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City's annual egg hunt at Donald L. Robertson Park growing every single year.

The Easter bunny traversed through East Multnomah County for a plethora of egg hunts on Saturday, April 20, but the rascally rabbit left the most eggs in Wood Village.

The bunny provided 31,000-candy filled plastic ovals at Donald L. Robertson Park, 24300 N.E. Halsey St., Wood Village, the day before the official Easter holiday.PMG PHOTO: MATT DEBOW - Izekiel Dominguez, 3, pretends to drive a John Deere Gator filled with Easter eggs after meeting the Easter bunny.

With that many eggs lying around, organizers separated the city-sponored hunts into three searches: one for 3-4 year olds; one for 5-6 year olds and the event ended with a search for 7-8 year olds. The city didn't strictly enforce age limits. So if young kids could walk or crawl to find eggs, they were welcome to participate in the search with the youngest age group.

Two-year-old Reece Bissonette participated in his first Easter egg hunt, and he quickly filled up his basket — that is until he discovered the eggs were filled with candy. Then, instead of hunting, he spent his time opening and examining the eggs.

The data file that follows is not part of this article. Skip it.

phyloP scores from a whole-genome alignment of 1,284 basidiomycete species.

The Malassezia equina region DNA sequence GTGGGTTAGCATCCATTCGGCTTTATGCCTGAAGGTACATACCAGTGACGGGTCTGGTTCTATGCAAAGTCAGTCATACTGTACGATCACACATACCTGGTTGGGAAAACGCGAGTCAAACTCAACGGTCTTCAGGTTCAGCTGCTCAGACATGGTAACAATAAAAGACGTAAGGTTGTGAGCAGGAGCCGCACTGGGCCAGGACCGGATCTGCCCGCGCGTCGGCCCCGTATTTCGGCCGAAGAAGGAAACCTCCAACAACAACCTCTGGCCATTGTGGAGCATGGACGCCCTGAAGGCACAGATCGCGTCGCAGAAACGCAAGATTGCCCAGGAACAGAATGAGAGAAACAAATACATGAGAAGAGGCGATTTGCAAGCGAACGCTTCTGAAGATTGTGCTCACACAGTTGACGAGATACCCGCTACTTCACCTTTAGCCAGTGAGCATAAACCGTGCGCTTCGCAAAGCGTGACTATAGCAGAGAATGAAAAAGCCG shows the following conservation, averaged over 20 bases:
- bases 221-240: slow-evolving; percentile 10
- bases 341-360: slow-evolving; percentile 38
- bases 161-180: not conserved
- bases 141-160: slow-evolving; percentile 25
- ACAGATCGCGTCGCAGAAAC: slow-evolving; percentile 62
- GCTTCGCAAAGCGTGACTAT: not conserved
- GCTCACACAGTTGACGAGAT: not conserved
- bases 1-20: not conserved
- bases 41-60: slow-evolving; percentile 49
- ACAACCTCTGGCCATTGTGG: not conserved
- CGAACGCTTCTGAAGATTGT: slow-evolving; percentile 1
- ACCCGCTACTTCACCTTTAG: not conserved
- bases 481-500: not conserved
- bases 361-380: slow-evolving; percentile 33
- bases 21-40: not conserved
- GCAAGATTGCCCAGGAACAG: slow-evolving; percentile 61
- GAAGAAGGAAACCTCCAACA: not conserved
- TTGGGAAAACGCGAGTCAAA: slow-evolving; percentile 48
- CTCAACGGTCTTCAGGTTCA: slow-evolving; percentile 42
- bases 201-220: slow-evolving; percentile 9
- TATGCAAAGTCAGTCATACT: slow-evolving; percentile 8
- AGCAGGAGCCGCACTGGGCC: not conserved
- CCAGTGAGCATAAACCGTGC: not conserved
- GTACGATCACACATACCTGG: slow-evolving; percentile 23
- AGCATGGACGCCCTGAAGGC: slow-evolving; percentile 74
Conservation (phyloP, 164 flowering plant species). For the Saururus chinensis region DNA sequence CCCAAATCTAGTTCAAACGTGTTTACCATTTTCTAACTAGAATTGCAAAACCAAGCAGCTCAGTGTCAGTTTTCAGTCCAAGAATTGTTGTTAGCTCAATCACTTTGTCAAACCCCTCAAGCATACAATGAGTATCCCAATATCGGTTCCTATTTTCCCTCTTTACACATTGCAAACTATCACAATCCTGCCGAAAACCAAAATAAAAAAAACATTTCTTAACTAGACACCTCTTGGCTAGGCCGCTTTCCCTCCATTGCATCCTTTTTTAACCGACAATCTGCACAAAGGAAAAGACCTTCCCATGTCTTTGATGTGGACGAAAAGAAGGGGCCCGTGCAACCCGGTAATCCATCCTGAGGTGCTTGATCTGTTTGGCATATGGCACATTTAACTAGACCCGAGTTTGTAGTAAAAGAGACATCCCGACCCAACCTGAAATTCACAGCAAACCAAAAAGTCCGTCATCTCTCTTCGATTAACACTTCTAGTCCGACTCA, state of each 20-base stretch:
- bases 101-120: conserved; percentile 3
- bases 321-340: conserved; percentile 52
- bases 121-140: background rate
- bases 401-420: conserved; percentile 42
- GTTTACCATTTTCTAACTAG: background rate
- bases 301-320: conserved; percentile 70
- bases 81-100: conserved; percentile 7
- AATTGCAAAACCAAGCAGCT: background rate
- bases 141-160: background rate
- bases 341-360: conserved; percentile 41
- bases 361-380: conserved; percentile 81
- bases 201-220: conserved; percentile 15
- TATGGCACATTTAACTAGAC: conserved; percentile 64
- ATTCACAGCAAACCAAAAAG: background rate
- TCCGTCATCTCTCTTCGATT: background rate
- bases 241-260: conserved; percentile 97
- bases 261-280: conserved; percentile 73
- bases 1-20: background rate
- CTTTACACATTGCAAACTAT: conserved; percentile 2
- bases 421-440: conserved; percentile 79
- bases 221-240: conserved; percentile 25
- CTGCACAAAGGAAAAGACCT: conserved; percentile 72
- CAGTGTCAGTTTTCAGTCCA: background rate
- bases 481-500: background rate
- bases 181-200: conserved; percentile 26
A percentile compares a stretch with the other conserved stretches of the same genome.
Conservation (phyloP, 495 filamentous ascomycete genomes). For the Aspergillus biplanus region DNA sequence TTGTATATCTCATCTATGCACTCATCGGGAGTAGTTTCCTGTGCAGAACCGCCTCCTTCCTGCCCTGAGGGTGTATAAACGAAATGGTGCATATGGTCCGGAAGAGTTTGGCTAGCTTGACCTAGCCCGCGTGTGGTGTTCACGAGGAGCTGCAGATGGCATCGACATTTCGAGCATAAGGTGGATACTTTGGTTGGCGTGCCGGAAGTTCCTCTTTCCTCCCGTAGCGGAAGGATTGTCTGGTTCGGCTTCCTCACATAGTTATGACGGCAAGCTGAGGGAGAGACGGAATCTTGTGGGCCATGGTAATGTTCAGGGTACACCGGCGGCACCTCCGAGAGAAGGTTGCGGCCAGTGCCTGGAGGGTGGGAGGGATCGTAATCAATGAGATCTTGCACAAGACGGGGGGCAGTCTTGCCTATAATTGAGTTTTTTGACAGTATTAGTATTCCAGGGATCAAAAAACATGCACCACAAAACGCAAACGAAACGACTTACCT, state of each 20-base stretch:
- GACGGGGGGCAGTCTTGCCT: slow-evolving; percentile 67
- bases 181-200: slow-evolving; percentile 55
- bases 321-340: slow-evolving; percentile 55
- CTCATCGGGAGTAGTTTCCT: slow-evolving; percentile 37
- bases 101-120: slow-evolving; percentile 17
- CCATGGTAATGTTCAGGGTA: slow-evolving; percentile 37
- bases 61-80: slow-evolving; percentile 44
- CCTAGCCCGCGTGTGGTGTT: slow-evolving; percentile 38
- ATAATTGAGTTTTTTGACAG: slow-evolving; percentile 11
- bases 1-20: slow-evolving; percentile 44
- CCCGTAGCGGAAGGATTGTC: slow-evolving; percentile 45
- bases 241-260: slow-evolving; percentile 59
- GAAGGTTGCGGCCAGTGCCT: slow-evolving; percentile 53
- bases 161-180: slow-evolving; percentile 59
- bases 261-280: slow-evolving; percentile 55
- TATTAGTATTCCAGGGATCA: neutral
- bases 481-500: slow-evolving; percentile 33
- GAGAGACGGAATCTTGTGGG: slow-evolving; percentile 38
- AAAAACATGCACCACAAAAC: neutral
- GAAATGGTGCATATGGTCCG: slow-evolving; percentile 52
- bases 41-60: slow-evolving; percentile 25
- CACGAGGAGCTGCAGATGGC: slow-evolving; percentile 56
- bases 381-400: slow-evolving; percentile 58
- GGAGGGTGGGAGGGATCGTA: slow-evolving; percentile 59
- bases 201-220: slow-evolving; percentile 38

Following the hunt, Reece declined comment about his Easter haul, but proudly held up his full basket. PMG PHOTO: MATT DEBOW - Reece Bisonette, 2, hunts for eggs at Donald L. Roberston Park in Wood Village on Saturday, April 20.  3.

Reece was joined by his older 5-year-old brother, Tristan, and his 4-month-old sister, Lyla.

The children's parents, Sonny and Morgan Bissonette, said they moved to Troutdale recently, and they were looking for a fun activity for their five-member clan.

"The reason we came here was to spend time with family," Sonny said.

Six-year-old Lilliana Rodriguez and her father Carlos Guzman wandered the park before her hunt while they both wore bunny ears atop their heads in true Easter spirit. PMG PHOTO: MATT DEBOW - Children race to find eggs in the 7-8 year old age range hunt.

Lilliana said she was wearing the headgear because, "It's almost Easter."

For last year's 30th Easter egg hunt, Wood Village City Council celebrated by ordering 30,000 eggs. Councilors wanted to break last's year record, and they opted to add 1,000 eggs this year. PMG PHOTO: MATT DEBOW - Wood Village Mayor Scott Harden hands candy Lilliana Rodriguez before one of the hunts. Her father joined her in dressing up with bunny ears.

Mayor Scott Harden was pleased with the decision to increase the egg count by approximately 3%.

"I think it went great," Harden said. "With 31,000 eggs, nobody goes home empty handed. Next year there'll be 32,000." PMG PHOTO: MATT DEBOW - Children wait for the last Easter behind the starting tape for the a 7-8 year old child egg  hunt.


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